Tuesday, July 04, 2006

FIFA World Cup Semifinals: Preview

The 2006 FIFA World Cup semi-finals has assumed an all Euro attire for the first time since 1982. Missing will be the Latin American fireworks. But that's life. That's World Cup. That's football celebrating the twists and turns of the mousetrap.

Germany, Italy, France and Portugal. The last four standing. Only one, Portugal, has never won the Cup or appeared in the Finals.

In my previous post I picked Germany and Portugal — tight calls that appear borderline ridiculous upon closer inspection of their competitive match records. Germany has never won against Italy in six tries, and Portugal has yet to register a victory against France in their two meetings.

And yet, I am convinced, the exceptions will overrule the norms, this time.

Germany has the most refreshing look. Jurgen Klinsmann has aired a mint of freshness in an environment polluted by the profligate Erikssons of the world. It is exciting to watch him transform a completely mediocre side into world beaters. No, he hasn't done it with any magic potion, nor he has done with drawing board X's and O's. He simply works within a system that makes everyone comfortable and letting them have fun in the middle.

Unlike their flashy models of BMW and Mercedes, team Germany has always been the epitome of efficiency and durability of the Civics and Corollas. And Klinsmann, to his credit, has successfully blended their dogged approach with a flair of attacking football, thus creating a vibrant force that could challenge the very best in the business.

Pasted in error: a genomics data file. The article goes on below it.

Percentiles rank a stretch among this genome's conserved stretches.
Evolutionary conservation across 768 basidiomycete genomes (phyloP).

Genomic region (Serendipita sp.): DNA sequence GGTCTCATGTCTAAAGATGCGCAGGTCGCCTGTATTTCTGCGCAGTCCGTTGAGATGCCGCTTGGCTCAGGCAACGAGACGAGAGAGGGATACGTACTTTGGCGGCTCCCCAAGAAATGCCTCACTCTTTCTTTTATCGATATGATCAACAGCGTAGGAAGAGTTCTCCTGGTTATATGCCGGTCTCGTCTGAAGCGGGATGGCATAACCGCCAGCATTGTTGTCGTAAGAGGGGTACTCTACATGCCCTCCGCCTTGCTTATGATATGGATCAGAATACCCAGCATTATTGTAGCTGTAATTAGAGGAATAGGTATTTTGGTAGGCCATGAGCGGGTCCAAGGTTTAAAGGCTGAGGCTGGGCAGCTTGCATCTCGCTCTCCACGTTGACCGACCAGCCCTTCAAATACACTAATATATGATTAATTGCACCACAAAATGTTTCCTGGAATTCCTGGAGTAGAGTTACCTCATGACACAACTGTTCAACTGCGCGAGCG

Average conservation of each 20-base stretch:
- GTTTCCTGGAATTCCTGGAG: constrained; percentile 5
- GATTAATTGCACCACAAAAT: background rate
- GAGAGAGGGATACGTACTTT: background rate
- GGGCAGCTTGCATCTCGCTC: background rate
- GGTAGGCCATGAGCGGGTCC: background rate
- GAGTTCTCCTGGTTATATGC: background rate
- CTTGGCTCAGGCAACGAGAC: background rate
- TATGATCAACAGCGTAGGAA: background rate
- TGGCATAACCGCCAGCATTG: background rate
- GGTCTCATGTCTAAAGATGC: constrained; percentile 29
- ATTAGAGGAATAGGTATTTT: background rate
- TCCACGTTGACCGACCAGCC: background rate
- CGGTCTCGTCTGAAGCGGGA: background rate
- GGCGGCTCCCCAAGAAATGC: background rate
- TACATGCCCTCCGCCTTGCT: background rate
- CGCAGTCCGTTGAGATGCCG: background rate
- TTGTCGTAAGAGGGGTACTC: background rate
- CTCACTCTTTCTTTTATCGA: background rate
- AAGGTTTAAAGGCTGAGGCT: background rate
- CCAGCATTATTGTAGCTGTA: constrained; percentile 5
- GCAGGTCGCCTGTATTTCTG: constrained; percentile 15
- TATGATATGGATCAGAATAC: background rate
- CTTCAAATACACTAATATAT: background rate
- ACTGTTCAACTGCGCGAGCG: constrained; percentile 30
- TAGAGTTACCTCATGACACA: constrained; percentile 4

Italy, on the heels of match-fixing controversy is trying to rewrite their own destiny, and restore some of the lost reputation if not too late. Their bread and butter is defense. Suffocating and swarming defense. I will be extremely surprised if they show a measurable departure from their long held tradition.

The probable difference makers: Lucas Podolsky of Germany and Francesco Totti of Italy.

In the other game, France has earned an honorable nomination with wrinkles after knocking out Spain and Brazil. But this is as far as they could have possibly advanced in their wildest dreams. It's time they make way for the Portuguese to their first ever trip to the finals.

Portugal has played with more passion and sense of urgency than anyone else but didn't win many friends with their home cooked tackles, flops and attitude.

Perhaps it's not fair to single them out because every team has been guilty of shameless play-acting with France and Italy, being the biggest beneficiaries in the pre-quarter finals.

It's only fitting that Portugal gets a taste of the finals and finally the championship in what could become a memorable swan song for none other than the great Luis Figo.

The probable difference makers: Thierry Henry of France and Deco of Portugal



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